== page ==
Army awards contract for battlefield intel support

The Army has awarded DRS Technologies Inc. a contract worth $396 million to deliver rugged computer systems and peripheral equipment for an Army program designed to give forces better battlefield intelligence.

DRS Technologies will begin work on a $79.9 million task order under the indefinite-delivery, indefinite-quantity contract for the Army's Force XXI Battle Command, Brigade and Below program.

The Army's Communication-Electronics Life Cycle Management Command in Fort Monmouth, N.J., awarded the contract.

For this order, the company's DRS Tactical Systems unit in Melbourne, Fla., will furnish rugged Appliqu' Computer Systems, including processor, display and keyboard units as well as rugged solid-state hard disk drives and mission data loaders.

Installed on more than 40 vehicle types, including wheeled and tracked vehicles, as well as Tactical Operations Centers and other command post platforms, DRS' Appliqu' Computer Systems support the Army's Blue Force Tracking requirements.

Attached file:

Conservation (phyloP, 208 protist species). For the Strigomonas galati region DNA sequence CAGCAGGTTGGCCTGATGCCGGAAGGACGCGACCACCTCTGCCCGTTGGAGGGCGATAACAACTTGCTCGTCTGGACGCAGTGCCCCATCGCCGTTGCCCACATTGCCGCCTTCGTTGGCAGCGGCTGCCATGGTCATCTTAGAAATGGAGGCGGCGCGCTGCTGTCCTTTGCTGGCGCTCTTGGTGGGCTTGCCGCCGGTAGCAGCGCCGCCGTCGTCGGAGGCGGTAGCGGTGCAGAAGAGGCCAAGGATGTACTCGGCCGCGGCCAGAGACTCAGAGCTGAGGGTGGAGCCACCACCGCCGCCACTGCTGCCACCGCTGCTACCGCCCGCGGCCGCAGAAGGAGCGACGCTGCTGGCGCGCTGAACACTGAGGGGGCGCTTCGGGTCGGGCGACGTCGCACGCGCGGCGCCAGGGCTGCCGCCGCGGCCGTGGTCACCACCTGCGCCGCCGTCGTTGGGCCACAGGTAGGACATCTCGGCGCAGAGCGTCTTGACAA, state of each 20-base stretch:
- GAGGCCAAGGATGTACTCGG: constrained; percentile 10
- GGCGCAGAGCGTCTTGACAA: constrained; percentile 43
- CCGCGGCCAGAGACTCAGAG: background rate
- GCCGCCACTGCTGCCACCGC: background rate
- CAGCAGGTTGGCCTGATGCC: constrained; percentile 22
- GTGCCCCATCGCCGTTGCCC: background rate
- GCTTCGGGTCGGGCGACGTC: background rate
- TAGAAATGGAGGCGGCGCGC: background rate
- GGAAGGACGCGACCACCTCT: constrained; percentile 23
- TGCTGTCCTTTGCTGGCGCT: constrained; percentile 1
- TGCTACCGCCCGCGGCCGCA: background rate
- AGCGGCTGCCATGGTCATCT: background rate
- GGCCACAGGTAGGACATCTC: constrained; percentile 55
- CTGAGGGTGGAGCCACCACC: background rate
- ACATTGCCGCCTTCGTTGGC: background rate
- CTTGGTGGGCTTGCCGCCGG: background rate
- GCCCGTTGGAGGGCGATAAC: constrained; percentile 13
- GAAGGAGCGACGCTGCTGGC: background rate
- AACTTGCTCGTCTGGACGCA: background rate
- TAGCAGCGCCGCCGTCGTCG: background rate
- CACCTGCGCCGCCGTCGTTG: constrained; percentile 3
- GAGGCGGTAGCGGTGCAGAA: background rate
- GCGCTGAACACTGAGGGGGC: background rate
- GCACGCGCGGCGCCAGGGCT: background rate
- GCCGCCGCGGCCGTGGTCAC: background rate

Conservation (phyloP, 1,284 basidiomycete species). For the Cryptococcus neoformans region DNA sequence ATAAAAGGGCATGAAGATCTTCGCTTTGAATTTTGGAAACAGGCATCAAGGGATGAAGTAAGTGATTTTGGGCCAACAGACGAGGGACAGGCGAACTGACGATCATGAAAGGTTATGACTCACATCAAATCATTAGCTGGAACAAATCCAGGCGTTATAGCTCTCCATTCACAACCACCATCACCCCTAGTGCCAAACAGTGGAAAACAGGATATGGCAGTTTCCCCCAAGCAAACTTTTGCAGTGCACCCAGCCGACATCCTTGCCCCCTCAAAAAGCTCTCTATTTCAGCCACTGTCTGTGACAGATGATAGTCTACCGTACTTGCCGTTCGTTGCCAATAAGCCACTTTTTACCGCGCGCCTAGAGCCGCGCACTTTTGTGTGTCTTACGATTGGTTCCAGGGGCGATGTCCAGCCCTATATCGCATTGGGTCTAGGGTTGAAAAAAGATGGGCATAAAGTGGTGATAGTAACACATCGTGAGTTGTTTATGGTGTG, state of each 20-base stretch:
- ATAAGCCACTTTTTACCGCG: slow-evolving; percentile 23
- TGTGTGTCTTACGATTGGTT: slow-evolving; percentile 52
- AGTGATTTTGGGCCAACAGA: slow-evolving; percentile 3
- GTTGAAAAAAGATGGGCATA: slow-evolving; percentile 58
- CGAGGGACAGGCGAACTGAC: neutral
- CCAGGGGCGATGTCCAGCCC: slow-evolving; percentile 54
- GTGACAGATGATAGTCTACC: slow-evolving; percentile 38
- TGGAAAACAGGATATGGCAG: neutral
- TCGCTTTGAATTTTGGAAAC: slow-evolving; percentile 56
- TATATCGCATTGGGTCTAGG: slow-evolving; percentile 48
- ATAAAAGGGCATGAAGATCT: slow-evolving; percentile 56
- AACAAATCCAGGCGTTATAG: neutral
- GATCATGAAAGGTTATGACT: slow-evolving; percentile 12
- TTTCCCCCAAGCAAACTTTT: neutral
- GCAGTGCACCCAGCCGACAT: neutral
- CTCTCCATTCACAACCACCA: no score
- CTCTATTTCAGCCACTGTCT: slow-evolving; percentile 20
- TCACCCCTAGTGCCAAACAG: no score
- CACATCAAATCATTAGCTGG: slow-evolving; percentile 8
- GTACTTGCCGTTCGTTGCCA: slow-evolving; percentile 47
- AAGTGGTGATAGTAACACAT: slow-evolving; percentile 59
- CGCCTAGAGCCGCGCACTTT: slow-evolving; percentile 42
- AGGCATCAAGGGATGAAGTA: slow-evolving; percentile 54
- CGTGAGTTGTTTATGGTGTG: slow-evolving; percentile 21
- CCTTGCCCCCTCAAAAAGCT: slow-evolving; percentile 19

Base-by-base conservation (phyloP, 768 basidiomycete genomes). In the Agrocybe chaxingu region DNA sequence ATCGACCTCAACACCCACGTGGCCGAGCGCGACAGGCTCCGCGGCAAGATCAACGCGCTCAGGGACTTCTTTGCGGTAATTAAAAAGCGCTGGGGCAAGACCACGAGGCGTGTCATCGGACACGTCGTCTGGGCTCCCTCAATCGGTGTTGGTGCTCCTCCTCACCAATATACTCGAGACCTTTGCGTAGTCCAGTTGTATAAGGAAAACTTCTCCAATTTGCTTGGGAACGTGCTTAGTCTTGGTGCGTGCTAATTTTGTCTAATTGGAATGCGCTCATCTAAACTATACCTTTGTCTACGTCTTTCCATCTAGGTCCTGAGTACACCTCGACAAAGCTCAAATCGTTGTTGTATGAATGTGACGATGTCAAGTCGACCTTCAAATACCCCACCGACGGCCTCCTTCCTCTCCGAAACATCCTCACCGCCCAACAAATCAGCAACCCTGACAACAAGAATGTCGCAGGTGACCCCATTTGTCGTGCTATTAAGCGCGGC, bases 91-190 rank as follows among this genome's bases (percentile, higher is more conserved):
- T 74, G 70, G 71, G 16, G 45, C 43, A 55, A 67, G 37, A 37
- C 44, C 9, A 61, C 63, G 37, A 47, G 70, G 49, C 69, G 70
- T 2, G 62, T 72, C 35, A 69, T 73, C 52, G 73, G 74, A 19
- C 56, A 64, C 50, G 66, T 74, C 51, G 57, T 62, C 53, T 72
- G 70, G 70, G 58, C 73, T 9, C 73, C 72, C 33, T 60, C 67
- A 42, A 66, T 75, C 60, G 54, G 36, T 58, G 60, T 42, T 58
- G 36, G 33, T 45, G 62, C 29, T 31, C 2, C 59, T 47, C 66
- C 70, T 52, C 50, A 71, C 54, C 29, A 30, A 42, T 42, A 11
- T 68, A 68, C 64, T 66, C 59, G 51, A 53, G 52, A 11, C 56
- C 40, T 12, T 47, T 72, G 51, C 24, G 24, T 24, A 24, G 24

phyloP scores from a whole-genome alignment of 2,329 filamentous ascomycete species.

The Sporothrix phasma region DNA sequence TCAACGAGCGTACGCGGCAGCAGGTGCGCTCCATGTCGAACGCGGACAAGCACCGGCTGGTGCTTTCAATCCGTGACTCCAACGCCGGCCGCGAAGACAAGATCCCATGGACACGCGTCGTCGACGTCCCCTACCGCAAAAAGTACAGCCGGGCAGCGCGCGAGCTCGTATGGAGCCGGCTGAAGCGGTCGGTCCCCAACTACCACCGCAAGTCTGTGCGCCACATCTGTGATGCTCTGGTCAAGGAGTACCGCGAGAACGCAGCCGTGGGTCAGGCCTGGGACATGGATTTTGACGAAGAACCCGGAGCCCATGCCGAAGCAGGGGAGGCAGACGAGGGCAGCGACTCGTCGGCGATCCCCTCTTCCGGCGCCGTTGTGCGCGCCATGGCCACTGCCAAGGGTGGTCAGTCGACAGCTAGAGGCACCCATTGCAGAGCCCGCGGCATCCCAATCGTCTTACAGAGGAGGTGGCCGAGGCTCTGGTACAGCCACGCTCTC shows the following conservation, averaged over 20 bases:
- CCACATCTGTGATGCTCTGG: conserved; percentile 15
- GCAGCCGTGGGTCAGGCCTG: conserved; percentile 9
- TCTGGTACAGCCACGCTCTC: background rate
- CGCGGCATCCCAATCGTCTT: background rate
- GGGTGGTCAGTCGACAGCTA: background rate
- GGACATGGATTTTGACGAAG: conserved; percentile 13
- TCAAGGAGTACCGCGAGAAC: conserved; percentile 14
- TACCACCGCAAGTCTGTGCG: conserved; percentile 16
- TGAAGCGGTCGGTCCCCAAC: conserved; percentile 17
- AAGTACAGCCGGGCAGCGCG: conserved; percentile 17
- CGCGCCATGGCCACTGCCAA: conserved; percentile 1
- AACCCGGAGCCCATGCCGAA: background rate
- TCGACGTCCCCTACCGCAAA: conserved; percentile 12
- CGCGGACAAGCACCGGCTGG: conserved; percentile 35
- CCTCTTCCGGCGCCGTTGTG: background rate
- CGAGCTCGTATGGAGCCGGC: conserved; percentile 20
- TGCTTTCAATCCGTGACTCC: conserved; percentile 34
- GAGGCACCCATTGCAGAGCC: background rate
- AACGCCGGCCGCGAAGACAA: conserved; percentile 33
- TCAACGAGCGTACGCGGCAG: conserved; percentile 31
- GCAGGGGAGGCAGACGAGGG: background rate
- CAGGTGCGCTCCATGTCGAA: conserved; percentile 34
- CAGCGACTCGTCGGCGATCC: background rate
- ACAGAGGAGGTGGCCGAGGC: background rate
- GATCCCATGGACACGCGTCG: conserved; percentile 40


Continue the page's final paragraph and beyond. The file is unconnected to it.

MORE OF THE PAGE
Blue Force Tracking requirements include line-of-sight reporting and tracking as well as integration of vertical and horizontal information to furnish forces engaged with a precise visual picture of the battlefield.

The Force XXI Battle Command, Brigade and Below program is focused on developing a digital battle command information system designed to give commanders, leaders and soldiers improved information for command and control and better awareness of tactical battlefield situations.

Doug Beizer is a staff writer for Government Computer News' sister publication, Washington Technology.

About the Author

Doug Beizer is a staff writer for Federal Computer Week.

Featured

  • business meeting (Monkey Business Images/Shutterstock.com)

    Civic tech volunteers help states with legacy systems

    As COVID-19 exposed vulnerabilities in state and local government IT systems, the newly formed U.S. Digital Response stepped in to help. Its successes offer insight into existing barriers and the future of the civic tech movement.

  • data analytics (Shutterstock.com)

    More visible data helps drive DOD decision-making

    CDOs in the Defense Department are opening up their data to take advantage of artificial intelligence and machine learning tools that help surface insights and improve decision-making.

Stay Connected